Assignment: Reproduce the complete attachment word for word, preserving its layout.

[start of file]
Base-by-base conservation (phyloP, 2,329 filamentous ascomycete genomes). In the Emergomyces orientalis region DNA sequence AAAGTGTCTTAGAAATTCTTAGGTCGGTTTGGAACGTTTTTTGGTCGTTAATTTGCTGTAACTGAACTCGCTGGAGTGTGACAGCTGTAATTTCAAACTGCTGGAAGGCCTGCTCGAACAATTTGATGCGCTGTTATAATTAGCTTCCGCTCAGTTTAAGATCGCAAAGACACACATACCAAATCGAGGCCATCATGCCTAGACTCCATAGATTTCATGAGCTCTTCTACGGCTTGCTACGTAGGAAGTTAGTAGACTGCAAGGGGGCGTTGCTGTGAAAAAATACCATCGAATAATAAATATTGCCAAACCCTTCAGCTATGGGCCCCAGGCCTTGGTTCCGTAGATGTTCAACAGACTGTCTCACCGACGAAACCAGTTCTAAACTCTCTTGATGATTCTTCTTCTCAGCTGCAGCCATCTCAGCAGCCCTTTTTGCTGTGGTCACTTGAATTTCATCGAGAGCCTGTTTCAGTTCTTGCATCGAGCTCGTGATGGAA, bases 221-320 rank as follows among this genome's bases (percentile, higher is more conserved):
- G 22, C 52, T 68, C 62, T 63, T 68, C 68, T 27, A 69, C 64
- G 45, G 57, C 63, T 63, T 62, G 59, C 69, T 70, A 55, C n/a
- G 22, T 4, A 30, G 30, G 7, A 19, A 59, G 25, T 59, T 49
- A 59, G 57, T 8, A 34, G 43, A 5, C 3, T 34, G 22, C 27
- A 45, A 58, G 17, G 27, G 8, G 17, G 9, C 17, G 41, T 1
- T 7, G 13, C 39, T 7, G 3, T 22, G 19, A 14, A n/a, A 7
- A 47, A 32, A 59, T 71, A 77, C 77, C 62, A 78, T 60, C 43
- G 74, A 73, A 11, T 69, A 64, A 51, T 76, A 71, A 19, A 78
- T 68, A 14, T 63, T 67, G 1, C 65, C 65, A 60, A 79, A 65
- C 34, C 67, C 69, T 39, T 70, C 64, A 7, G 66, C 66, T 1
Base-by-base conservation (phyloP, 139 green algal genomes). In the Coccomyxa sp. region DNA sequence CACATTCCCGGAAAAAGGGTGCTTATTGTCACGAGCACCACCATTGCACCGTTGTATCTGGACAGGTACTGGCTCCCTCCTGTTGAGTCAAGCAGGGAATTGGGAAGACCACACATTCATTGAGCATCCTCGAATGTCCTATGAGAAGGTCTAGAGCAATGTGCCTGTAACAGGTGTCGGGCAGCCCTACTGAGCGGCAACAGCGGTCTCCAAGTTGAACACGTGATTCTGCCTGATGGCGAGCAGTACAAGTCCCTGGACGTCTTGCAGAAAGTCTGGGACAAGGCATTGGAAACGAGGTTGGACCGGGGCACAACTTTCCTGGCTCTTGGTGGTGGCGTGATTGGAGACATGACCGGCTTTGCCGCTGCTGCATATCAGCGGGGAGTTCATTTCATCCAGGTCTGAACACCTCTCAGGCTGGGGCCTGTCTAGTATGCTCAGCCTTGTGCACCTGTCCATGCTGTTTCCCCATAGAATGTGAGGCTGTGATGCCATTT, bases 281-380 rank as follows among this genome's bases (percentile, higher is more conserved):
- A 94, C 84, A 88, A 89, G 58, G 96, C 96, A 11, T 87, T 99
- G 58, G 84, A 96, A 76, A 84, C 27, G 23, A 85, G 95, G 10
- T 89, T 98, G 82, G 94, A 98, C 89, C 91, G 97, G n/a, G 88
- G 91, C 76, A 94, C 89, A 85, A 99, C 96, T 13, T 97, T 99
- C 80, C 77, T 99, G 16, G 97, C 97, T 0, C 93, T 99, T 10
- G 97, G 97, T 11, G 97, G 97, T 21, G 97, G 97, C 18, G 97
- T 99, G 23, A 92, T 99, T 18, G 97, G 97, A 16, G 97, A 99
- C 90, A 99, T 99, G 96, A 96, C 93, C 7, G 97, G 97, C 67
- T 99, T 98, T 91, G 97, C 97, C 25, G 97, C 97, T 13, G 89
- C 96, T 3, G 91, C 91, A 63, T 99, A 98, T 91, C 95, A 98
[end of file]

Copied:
Base-by-base conservation (phyloP, 2,329 filamentous ascomycete genomes). In the Emergomyces orientalis region DNA sequence AAAGTGTCTTAGAAATTCTTAGGTCGGTTTGGAACGTTTTTTGGTCGTTAATTTGCTGTAACTGAACTCGCTGGAGTGTGACAGCTGTAATTTCAAACTGCTGGAAGGCCTGCTCGAACAATTTGATGCGCTGTTATAATTAGCTTCCGCTCAGTTTAAGATCGCAAAGACACACATACCAAATCGAGGCCATCATGCCTAGACTCCATAGATTTCATGAGCTCTTCTACGGCTTGCTACGTAGGAAGTTAGTAGACTGCAAGGGGGCGTTGCTGTGAAAAAATACCATCGAATAATAAATATTGCCAAACCCTTCAGCTATGGGCCCCAGGCCTTGGTTCCGTAGATGTTCAACAGACTGTCTCACCGACGAAACCAGTTCTAAACTCTCTTGATGATTCTTCTTCTCAGCTGCAGCCATCTCAGCAGCCCTTTTTGCTGTGGTCACTTGAATTTCATCGAGAGCCTGTTTCAGTTCTTGCATCGAGCTCGTGATGGAA, bases 221-320 rank as follows among this genome's bases (percentile, higher is more conserved):
- G 22, C 52, T 68, C 62, T 63, T 68, C 68, T 27, A 69, C 64
- G 45, G 57, C 63, T 63, T 62, G 59, C 69, T 70, A 55, C n/a
- G 22, T 4, A 30, G 30, G 7, A 19, A 59, G 25, T 59, T 49
- A 59, G 57, T 8, A 34, G 43, A 5, C 3, T 34, G 22, C 27
- A 45, A 58, G 17, G 27, G 8, G 17, G 9, C 17, G 41, T 1
- T 7, G 13, C 39, T 7, G 3, T 22, G 19, A 14, A n/a, A 7
- A 47, A 32, A 59, T 71, A 77, C 77, C 62, A 78, T 60, C 43
- G 74, A 73, A 11, T 69, A 64, A 51, T 76, A 71, A 19, A 78
- T 68, A 14, T 63, T 67, G 1, C 65, C 65, A 60, A 79, A 65
- C 34, C 67, C 69, T 39, T 70, C 64, A 7, G 66, C 66, T 1
Base-by-base conservation (phyloP, 139 green algal genomes). In the Coccomyxa sp. region DNA sequence CACATTCCCGGAAAAAGGGTGCTTATTGTCACGAGCACCACCATTGCACCGTTGTATCTGGACAGGTACTGGCTCCCTCCTGTTGAGTCAAGCAGGGAATTGGGAAGACCACACATTCATTGAGCATCCTCGAATGTCCTATGAGAAGGTCTAGAGCAATGTGCCTGTAACAGGTGTCGGGCAGCCCTACTGAGCGGCAACAGCGGTCTCCAAGTTGAACACGTGATTCTGCCTGATGGCGAGCAGTACAAGTCCCTGGACGTCTTGCAGAAAGTCTGGGACAAGGCATTGGAAACGAGGTTGGACCGGGGCACAACTTTCCTGGCTCTTGGTGGTGGCGTGATTGGAGACATGACCGGCTTTGCCGCTGCTGCATATCAGCGGGGAGTTCATTTCATCCAGGTCTGAACACCTCTCAGGCTGGGGCCTGTCTAGTATGCTCAGCCTTGTGCACCTGTCCATGCTGTTTCCCCATAGAATGTGAGGCTGTGATGCCATTT, bases 281-380 rank as follows among this genome's bases (percentile, higher is more conserved):
- A 94, C 84, A 88, A 89, G 58, G 96, C 96, A 11, T 87, T 99
- G 58, G 84, A 96, A 76, A 84, C 27, G 23, A 85, G 95, G 10
- T 89, T 98, G 82, G 94, A 98, C 89, C 91, G 97, G n/a, G 88
- G 91, C 76, A 94, C 89, A 85, A 99, C 96, T 13, T 97, T 99
- C 80, C 77, T 99, G 16, G 97, C 97, T 0, C 93, T 99, T 10
- G 97, G 97, T 11, G 97, G 97, T 21, G 97, G 97, C 18, G 97
- T 99, G 23, A 92, T 99, T 18, G 97, G 97, A 16, G 97, A 99
- C 90, A 99, T 99, G 96, A 96, C 93, C 7, G 97, G 97, C 67
- T 99, T 98, T 91, G 97, C 97, C 25, G 97, C 97, T 13, G 89
- C 96, T 3, G 91, C 91, A 63, T 99, A 98, T 91, C 95, A 98